AMBULANCE staff reported more than 100 physical assaults in 2013-14.
The total number of reported assaults against South East Coast Ambulance Service (SECAmb) staff was 113, two more than last year, but of these, 91 did not involve medical factors – an increase of 26 compared to 2012-13.
Nine individuals were prosecuted in the year – a number the ambulance trust is committed to increasing in future years.
“SECAmb takes any assault or threat of assault extremely seriously and encourages staff to report any incidents and agree to press charges,” a statement read.
“Where possible, SECAmb will take action, with the help of the police and Crown Prosecution Service, to prosecute those responsible.”
As recently as last weekend in Polegate, East Sussex, a SECAmb member of staff was assaulted while attending a call to a teenager suspected of being intoxicated.
The male member of staff suffered injuries including facial injuries and received treatment at Eastbourne District General Hospital.
The offender has been released on bail and is due to appear for charging in December.
Throughout the year, prosecutions included a man being given a custodial sentence of two-and-a-half years for an assault on a member of staff in Chatham in July 2013.
A woman was given a 12-month suspended sentence, community service and ordered to pay compensation for an assault on a member of staff in St Leonards, East Sussex, in November 2013, SECAmb said.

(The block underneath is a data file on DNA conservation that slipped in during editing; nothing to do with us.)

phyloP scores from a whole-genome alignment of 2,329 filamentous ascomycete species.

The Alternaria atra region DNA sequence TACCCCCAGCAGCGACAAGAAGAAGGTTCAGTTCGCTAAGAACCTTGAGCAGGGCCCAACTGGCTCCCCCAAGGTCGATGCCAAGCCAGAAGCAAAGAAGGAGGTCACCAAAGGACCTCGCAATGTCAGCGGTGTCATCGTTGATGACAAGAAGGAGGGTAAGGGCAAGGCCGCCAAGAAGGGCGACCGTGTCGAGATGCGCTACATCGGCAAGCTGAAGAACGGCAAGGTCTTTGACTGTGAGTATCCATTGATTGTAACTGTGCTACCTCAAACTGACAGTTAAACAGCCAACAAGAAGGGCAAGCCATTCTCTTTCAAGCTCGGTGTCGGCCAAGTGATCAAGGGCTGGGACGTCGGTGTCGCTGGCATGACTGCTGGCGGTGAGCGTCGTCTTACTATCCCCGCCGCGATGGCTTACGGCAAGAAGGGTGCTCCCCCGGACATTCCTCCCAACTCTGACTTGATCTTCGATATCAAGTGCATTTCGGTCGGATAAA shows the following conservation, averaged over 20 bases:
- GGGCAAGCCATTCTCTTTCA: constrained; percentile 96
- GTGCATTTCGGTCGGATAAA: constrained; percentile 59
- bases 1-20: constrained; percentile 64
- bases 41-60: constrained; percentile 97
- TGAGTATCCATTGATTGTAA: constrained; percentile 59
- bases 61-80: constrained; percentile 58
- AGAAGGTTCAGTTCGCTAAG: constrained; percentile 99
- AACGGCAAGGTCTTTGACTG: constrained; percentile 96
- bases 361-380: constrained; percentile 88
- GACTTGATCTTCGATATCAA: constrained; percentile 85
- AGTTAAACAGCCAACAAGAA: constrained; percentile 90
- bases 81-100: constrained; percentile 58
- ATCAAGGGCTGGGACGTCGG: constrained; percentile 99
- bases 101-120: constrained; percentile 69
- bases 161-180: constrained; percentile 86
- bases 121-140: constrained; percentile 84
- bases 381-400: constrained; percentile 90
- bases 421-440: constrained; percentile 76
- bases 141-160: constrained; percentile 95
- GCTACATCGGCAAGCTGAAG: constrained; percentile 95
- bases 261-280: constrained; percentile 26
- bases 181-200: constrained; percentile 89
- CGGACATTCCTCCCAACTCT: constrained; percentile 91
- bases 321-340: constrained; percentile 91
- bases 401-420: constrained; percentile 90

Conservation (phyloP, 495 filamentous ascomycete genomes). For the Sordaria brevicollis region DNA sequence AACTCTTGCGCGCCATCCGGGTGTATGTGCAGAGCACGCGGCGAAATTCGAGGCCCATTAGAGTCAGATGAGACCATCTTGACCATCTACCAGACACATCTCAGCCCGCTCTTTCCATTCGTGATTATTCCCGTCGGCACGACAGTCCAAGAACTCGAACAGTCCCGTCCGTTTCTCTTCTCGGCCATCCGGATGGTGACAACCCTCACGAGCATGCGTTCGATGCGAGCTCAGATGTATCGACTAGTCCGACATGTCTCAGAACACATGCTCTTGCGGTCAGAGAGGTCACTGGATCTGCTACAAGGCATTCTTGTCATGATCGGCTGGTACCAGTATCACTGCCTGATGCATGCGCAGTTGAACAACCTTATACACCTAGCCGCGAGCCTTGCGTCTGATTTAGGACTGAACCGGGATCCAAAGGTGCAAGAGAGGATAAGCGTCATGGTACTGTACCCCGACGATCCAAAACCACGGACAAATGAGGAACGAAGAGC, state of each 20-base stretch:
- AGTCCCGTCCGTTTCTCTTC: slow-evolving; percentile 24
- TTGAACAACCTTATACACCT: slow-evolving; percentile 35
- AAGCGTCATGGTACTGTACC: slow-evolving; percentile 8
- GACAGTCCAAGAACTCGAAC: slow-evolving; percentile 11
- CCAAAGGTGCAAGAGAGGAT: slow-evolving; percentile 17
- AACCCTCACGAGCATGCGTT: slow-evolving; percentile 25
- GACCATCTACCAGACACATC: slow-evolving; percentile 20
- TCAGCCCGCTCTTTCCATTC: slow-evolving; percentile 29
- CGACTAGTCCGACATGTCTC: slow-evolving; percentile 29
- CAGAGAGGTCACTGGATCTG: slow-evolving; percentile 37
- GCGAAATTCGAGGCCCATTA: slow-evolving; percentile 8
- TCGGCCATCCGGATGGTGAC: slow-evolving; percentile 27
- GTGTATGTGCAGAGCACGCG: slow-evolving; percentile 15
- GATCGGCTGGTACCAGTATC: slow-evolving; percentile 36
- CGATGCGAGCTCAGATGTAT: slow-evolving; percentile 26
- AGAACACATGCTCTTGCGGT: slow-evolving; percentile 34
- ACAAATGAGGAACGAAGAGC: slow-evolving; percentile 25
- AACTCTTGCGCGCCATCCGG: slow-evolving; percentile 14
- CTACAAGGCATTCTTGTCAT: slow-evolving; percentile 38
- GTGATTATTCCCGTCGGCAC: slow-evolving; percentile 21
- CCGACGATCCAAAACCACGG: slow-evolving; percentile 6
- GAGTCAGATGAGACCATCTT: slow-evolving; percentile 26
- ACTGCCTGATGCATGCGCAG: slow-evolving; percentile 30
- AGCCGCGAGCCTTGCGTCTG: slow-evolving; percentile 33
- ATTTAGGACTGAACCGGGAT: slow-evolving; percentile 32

And in Surrey, a man was given a police caution for assaulting a member of staff in Woking in May 2013.
SECAmb security manager Steve Robotham said: “Just one assault against our staff is one too many and ambulance crews must never be made to feel that violence or the threat of violence is just a part of their jobs.
“We encourage staff to report and take action against anyone who physically attacks or verbally abuses them.
“Of course the huge majority of patients and members of the public know that this kind of behaviour is deplorable and would never think of hurting someone who is there to save lives and help and serve the community, but there are a very small number of individuals who seem to think this is acceptable.
“Now all our vehicles are fitted with CCTV, if an assault takes place in the ambulance, we will have better evidence to pass on to police to take forward a prosecution.
“We are committed to ensuring our staff are protected and feel able to treat patients safely and securely.”